I have had some more thoughts on Obama. OK, I'm still not happy with him saying that the health care industry will have a seat at the table for reform. Not a great idea to tell these people they can write themselves checks from the Treasury. On the other hand, I have been thinking about his talk about transcending partisan divisions, and could it be . . .
First of all, I am pretty much in lock-step with Duncan, digby, and the rest who are down on Washington establishment blathering about "bipartisanship" as code for "Democrats bend over and take it from Republicans every time". Any talk about transcending current partisan divisions too often boils down to lying down and taking it like a man, perhaps while thinking of England, to mix metaphors.
Listening to Obama from last night, however, and I wonder if he isn't talking about the "R" word - realignment. If so, then this is a whole other kettle of fish (God, I'm just tossing around the cliches; so sorry). I think my statement that Edwards' populism is more in touch with current moods might miss the simple fact that Obama's partisan-transcending message may just include Edwards-style populism, progressive politics, and more centrist (Matt Yglesias-style, not David Broder-style centrism) policy positions, rather than the Hobson's choice of Right-Wing Republicanism or nothing that we are currently stuck with. If this is so, this could truly be a return to big-tent Democratic politics, a la the New Deal coalition that included southern segregationists and urban African-Americans; urban ethnics and rural populists who had until fairly recently supported the nativism of the KKK. By stressing the centrality of the economic crisis as transcending demographic divisions, Roosevelt transformed American politics for a generation. First Nixon, then Reagan did the same thing by uniting tax-cutters, social and cultural conservatives, and foreign policy uberhawks. Theirs was a much less stable coalition, in many ways, than the Democratic one, as their election numbers over the past thirty or so years clearly shows. Yet, it has managed to govern, consistently if not always well.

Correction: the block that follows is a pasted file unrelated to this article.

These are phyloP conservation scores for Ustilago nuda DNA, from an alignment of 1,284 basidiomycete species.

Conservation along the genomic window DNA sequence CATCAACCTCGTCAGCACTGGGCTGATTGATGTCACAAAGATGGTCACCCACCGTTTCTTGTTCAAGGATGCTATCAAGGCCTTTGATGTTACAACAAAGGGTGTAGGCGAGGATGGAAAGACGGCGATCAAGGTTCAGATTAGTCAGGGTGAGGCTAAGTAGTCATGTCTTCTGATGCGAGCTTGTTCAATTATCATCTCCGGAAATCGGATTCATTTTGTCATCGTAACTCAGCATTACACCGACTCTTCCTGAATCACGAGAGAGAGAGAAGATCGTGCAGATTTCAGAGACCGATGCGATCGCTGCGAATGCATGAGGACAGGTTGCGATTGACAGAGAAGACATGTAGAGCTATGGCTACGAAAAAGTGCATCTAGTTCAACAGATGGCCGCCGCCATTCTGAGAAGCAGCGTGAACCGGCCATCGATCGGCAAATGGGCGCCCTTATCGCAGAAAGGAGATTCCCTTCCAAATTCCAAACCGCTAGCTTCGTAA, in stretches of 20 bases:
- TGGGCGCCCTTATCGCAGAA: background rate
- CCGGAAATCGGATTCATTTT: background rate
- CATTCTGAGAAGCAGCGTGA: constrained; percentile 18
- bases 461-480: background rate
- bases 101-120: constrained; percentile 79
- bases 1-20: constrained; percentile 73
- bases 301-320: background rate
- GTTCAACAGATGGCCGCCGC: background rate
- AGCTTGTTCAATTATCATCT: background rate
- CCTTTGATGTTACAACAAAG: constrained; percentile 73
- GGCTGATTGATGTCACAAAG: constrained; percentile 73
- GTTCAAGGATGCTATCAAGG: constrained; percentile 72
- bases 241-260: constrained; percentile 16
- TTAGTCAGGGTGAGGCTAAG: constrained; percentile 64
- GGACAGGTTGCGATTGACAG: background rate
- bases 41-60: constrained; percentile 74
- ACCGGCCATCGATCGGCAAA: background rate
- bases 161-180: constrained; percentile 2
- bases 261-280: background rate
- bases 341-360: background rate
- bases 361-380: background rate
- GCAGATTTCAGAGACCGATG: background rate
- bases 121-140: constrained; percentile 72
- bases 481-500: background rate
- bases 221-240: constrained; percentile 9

It is now in tatters. I think that Obama, of all the candidates, recognizes this fundamental reality. This, more than anything, might just explain his appeal among younger voters. Frustrated that their concerns are not represented in our current political debates, Obama gives them a voice. More than a voice, perhaps.
Things are pretty shaken up right now, unless you're an establishment media type, in which case McCain won last night by taking fourth. The Democrats just don't seem to be anywhere in any consideration. I think this is a fundamental error. The Republicans are destroying themselves, and this spiral will continue, getting nothing but worse, I think, until the convention this summer, at which time I think their implosion will be on display for the whole country to see, in primetime. If they were smart, they might deny coverage of the proceedings to the networks, but I doubt they will even have the gumption to do something like that.
Anyway, if what I am starting to suspect about Obama - his talk about "hope" is something real, something transformative - even if still pretty void of anything substantive, then I think Edwards might have a seat at the table. And Hillary. And Dodd. I think Obama might be on to something.
More than any candidate since Reagan, Bill Clinton talked a positive message, and the country rewarded him for it. I think Obama understands this, and is adding the possibility that a victory for his campaign will transform American politics in a way that hasn't happened since 1932-1936. We may be living in very interesting times, indeed.